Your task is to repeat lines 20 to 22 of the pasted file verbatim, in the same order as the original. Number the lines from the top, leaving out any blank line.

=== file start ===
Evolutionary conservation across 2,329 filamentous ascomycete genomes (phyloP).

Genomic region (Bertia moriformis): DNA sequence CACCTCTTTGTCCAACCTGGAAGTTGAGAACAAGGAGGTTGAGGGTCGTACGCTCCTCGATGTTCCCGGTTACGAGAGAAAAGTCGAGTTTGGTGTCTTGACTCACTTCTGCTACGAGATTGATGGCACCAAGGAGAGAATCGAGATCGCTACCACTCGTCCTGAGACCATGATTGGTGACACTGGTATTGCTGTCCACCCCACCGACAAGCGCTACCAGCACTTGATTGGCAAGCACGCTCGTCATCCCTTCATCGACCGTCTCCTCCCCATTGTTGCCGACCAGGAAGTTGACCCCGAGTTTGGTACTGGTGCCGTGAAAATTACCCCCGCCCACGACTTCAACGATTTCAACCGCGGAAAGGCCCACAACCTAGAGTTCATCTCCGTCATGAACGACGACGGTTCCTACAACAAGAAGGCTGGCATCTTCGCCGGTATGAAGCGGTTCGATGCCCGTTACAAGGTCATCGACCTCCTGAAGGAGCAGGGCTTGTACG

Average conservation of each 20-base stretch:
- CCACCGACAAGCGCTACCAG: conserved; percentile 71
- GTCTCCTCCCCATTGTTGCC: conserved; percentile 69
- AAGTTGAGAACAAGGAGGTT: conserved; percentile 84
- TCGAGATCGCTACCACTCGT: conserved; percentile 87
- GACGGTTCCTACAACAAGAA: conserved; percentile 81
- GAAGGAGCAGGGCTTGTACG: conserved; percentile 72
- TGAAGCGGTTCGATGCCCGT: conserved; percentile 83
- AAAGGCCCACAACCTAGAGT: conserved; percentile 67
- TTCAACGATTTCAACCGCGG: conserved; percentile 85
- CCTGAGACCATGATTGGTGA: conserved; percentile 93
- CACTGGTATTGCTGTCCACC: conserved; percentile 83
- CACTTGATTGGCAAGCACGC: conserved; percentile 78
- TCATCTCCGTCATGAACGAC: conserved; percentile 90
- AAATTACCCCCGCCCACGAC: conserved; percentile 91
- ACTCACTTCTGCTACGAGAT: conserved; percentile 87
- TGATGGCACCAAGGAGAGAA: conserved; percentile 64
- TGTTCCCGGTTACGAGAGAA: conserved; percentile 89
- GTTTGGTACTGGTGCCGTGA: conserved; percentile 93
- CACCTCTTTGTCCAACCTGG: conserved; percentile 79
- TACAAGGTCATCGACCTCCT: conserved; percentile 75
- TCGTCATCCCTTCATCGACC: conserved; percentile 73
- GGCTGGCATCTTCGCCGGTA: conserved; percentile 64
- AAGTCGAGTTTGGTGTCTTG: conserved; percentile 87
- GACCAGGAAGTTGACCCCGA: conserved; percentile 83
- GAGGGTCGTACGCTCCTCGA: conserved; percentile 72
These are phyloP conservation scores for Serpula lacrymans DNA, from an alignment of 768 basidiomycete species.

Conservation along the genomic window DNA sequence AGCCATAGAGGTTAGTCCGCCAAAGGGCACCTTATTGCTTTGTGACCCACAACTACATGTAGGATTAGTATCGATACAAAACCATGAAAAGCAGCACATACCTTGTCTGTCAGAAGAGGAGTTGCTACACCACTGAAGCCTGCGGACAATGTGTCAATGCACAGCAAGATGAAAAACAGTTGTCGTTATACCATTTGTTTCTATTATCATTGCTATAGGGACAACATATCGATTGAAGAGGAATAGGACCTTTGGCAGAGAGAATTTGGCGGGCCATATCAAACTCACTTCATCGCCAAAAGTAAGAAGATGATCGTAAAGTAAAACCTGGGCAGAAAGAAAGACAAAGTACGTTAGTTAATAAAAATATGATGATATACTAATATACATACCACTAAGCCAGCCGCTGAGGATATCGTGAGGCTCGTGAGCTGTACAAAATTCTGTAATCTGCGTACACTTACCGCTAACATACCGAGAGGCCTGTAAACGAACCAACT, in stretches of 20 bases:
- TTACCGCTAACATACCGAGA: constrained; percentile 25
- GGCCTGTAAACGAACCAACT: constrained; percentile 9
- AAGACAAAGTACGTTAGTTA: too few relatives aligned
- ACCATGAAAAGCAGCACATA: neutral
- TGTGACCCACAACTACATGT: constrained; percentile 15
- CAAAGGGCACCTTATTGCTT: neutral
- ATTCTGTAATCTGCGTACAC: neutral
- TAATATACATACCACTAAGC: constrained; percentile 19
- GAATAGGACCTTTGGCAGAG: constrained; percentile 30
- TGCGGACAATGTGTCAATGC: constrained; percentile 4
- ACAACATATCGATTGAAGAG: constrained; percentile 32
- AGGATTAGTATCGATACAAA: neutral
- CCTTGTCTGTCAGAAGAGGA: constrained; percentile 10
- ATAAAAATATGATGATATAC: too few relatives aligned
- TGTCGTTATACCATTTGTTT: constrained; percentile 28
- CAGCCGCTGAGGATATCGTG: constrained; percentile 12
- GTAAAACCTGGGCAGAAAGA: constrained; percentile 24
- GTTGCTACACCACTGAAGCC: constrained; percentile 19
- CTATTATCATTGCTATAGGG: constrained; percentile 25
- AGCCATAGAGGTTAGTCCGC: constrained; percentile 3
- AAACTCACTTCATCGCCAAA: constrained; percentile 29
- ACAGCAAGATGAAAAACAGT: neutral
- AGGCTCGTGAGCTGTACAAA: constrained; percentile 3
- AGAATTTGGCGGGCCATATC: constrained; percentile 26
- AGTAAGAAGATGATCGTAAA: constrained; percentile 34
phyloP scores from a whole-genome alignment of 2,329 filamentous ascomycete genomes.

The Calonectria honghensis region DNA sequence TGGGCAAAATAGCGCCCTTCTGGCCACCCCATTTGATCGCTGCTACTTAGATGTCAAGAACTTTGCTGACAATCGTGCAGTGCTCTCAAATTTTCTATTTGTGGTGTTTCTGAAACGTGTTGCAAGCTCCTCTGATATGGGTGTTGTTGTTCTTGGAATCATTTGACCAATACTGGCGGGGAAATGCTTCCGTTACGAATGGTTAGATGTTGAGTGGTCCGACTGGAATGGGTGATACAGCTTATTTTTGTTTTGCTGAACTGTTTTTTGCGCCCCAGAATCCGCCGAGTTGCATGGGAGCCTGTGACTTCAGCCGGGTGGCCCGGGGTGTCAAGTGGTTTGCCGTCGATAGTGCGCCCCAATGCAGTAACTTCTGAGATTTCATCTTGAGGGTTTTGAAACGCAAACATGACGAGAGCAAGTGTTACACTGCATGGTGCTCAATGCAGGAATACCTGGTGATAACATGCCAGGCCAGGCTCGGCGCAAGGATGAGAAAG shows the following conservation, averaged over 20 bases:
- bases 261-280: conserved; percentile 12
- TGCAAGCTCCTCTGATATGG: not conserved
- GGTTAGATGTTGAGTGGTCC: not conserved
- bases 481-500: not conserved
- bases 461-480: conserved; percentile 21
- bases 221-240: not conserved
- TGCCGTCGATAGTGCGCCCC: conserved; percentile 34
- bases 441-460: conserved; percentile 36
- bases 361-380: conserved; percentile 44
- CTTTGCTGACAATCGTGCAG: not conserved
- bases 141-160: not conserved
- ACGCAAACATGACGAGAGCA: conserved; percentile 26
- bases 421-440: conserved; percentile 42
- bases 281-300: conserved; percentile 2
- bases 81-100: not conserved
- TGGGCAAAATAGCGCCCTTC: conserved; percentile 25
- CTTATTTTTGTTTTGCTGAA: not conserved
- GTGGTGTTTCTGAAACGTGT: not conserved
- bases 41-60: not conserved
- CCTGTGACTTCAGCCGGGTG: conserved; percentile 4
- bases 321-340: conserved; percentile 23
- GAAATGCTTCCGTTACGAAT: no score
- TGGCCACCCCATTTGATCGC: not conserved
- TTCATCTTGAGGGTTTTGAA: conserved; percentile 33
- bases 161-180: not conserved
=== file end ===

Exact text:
- TGTTCCCGGTTACGAGAGAA: conserved; percentile 89
- GTTTGGTACTGGTGCCGTGA: conserved; percentile 93
- CACCTCTTTGTCCAACCTGG: conserved; percentile 79